There is a direct, positive link between physicians' preventive health practices and those of their patients, found a study published in CMAJ (Canadian Medical Association Journal).
Researchers looked at the screening and vaccination practices of 1488 physicians and their 1 886 791 adult patients in Israel's largest health maintenance organization, Clalit Health Services (CHS). These practices included age appropriate mammography, blood pressure measurement, colorectal screening, annual influenza vaccinations and others. For example, among patients whose physicians had received the influenza vaccine, 49% of patients received flu vaccines compared with 43% of patients whose physicians did not receive the vaccine.
"We found that patients whose physicians adhered to the recommended screening or vaccination practices were significantly more likely to also undergo screening or vaccination compared with patients of noncompliant physicians," writes Dr. Erica Frank, School of Population and Public Health, University of British Columbia, with coauthors.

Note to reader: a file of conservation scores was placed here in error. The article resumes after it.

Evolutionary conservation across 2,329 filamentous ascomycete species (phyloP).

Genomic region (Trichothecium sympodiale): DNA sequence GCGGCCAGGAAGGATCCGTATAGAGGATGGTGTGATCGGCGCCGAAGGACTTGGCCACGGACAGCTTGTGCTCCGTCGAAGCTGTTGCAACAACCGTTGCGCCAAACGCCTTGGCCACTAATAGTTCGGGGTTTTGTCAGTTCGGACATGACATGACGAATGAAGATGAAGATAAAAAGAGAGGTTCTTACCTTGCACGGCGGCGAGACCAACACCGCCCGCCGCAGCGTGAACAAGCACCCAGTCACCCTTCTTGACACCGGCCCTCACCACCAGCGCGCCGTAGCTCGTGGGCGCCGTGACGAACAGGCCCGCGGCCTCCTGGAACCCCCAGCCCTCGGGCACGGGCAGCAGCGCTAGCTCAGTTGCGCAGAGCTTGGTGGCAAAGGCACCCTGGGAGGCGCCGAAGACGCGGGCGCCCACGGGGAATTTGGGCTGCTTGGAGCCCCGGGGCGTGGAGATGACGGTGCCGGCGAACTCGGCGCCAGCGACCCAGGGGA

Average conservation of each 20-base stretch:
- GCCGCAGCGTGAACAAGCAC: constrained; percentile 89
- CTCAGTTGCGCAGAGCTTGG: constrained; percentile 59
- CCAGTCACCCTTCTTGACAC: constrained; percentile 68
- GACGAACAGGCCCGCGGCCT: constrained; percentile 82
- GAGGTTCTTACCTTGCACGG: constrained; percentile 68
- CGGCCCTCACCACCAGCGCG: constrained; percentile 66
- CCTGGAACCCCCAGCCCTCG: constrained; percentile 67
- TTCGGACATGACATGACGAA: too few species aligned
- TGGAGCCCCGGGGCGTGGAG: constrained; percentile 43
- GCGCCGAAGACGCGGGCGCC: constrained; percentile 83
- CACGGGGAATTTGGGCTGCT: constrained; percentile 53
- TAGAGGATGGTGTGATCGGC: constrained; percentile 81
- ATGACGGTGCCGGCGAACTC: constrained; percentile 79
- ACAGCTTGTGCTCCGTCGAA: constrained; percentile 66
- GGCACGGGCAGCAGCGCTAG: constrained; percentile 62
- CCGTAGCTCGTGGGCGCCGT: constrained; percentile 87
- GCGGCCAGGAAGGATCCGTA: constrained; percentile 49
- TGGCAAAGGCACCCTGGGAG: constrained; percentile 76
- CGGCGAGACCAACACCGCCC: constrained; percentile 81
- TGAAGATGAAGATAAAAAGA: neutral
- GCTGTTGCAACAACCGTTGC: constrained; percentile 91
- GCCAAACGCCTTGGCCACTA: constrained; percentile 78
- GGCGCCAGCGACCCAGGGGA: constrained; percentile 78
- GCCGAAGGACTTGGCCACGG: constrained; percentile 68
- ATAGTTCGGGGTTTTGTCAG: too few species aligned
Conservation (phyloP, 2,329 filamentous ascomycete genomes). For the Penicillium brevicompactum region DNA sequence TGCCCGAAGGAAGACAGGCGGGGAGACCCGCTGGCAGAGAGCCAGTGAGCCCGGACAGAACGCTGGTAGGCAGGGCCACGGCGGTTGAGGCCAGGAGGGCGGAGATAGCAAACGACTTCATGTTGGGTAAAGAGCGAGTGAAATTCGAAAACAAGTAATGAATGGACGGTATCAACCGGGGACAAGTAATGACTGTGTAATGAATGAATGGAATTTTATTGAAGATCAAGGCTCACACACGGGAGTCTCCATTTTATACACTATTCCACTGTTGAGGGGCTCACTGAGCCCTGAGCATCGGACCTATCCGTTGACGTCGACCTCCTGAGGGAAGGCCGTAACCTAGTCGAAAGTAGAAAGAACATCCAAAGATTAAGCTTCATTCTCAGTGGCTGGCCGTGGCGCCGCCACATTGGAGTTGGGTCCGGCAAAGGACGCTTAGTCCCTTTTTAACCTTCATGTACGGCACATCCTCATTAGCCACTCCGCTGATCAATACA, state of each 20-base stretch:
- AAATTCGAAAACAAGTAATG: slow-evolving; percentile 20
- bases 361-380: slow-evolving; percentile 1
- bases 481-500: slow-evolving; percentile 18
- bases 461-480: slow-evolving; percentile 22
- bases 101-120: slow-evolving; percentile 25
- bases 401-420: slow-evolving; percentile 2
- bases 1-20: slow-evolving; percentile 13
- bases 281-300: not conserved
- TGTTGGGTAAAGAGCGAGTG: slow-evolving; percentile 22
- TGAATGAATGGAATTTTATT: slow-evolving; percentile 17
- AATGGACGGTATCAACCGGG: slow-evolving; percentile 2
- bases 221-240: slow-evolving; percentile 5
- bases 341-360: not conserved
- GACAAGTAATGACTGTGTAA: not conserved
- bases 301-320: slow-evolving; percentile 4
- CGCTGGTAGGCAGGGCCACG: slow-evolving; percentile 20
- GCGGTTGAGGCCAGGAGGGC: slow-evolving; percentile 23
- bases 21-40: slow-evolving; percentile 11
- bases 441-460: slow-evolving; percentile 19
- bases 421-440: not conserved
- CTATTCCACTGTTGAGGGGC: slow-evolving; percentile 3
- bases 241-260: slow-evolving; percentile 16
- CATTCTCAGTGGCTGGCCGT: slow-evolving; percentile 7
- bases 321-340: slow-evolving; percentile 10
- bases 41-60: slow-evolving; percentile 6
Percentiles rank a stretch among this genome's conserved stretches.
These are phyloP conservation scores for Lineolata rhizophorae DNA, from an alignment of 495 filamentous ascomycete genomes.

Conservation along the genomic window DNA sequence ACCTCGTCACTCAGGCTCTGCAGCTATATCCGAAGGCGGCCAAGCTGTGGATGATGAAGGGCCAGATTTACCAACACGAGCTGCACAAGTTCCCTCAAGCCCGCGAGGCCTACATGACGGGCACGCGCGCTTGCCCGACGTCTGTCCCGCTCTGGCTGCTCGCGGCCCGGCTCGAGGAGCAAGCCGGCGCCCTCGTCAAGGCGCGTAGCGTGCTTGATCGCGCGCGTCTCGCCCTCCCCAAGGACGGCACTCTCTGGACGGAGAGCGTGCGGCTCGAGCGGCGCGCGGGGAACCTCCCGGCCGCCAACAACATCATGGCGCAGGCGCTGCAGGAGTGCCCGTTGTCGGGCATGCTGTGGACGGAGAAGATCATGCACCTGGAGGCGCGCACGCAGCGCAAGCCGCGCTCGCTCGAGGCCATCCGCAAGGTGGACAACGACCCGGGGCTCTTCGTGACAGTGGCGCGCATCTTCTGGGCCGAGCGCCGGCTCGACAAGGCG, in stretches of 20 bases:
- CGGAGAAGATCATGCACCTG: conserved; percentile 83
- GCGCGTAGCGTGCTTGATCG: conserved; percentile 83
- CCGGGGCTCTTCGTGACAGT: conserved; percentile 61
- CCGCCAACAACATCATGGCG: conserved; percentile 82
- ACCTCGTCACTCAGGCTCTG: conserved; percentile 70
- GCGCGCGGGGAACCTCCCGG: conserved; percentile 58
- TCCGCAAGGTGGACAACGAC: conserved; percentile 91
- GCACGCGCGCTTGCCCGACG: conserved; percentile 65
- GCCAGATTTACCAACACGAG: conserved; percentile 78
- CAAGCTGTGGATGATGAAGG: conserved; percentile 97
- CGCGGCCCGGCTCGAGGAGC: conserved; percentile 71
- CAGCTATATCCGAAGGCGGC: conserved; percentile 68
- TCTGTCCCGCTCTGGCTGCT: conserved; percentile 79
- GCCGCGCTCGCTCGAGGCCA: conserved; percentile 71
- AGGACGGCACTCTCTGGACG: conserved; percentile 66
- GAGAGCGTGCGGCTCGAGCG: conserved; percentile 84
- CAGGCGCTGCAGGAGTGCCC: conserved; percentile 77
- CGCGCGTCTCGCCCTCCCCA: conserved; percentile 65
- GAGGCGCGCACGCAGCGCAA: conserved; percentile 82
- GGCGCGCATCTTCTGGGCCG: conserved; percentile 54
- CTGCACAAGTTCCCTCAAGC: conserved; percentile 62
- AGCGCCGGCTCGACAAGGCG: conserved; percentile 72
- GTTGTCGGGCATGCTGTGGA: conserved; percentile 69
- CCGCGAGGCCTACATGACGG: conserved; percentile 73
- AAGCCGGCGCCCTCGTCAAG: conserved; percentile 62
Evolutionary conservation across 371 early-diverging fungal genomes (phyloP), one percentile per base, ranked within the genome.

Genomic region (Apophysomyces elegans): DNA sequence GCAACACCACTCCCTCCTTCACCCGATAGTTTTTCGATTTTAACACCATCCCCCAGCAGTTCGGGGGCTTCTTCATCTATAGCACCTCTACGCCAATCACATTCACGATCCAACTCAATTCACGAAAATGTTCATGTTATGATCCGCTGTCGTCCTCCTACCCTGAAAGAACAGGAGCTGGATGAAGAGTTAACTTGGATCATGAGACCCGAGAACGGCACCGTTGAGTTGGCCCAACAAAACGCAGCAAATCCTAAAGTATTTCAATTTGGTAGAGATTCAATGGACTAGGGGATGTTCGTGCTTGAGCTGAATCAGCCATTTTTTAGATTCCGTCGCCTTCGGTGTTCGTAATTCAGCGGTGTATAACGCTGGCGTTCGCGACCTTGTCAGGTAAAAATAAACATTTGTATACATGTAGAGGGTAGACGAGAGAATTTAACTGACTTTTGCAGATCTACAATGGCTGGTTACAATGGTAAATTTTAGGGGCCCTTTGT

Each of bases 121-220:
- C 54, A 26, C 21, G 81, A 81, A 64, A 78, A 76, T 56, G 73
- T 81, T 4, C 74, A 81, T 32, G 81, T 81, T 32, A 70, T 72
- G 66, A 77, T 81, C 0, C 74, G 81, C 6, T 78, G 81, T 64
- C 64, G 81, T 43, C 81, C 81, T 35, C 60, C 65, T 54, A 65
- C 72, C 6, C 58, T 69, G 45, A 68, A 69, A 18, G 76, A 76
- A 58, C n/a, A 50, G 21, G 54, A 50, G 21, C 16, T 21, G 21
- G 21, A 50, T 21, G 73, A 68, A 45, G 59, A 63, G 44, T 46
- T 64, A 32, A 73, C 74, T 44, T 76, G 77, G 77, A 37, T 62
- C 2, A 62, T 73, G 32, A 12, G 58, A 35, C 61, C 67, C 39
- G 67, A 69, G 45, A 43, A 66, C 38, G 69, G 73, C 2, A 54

"For every preventive practice we examined, patients of primary care physicians who complied with the recommended preventive practices were significantly more likely to also have complied with those practices than patients of noncompliant physicians," write the authors.
They note that some physicians could improve their personal screening and vaccination practices and that improving their own health should also improve their patients' health.
"We should improve physicians' preventive practices, because patient health could substantially benefit if we do so," the authors conclude.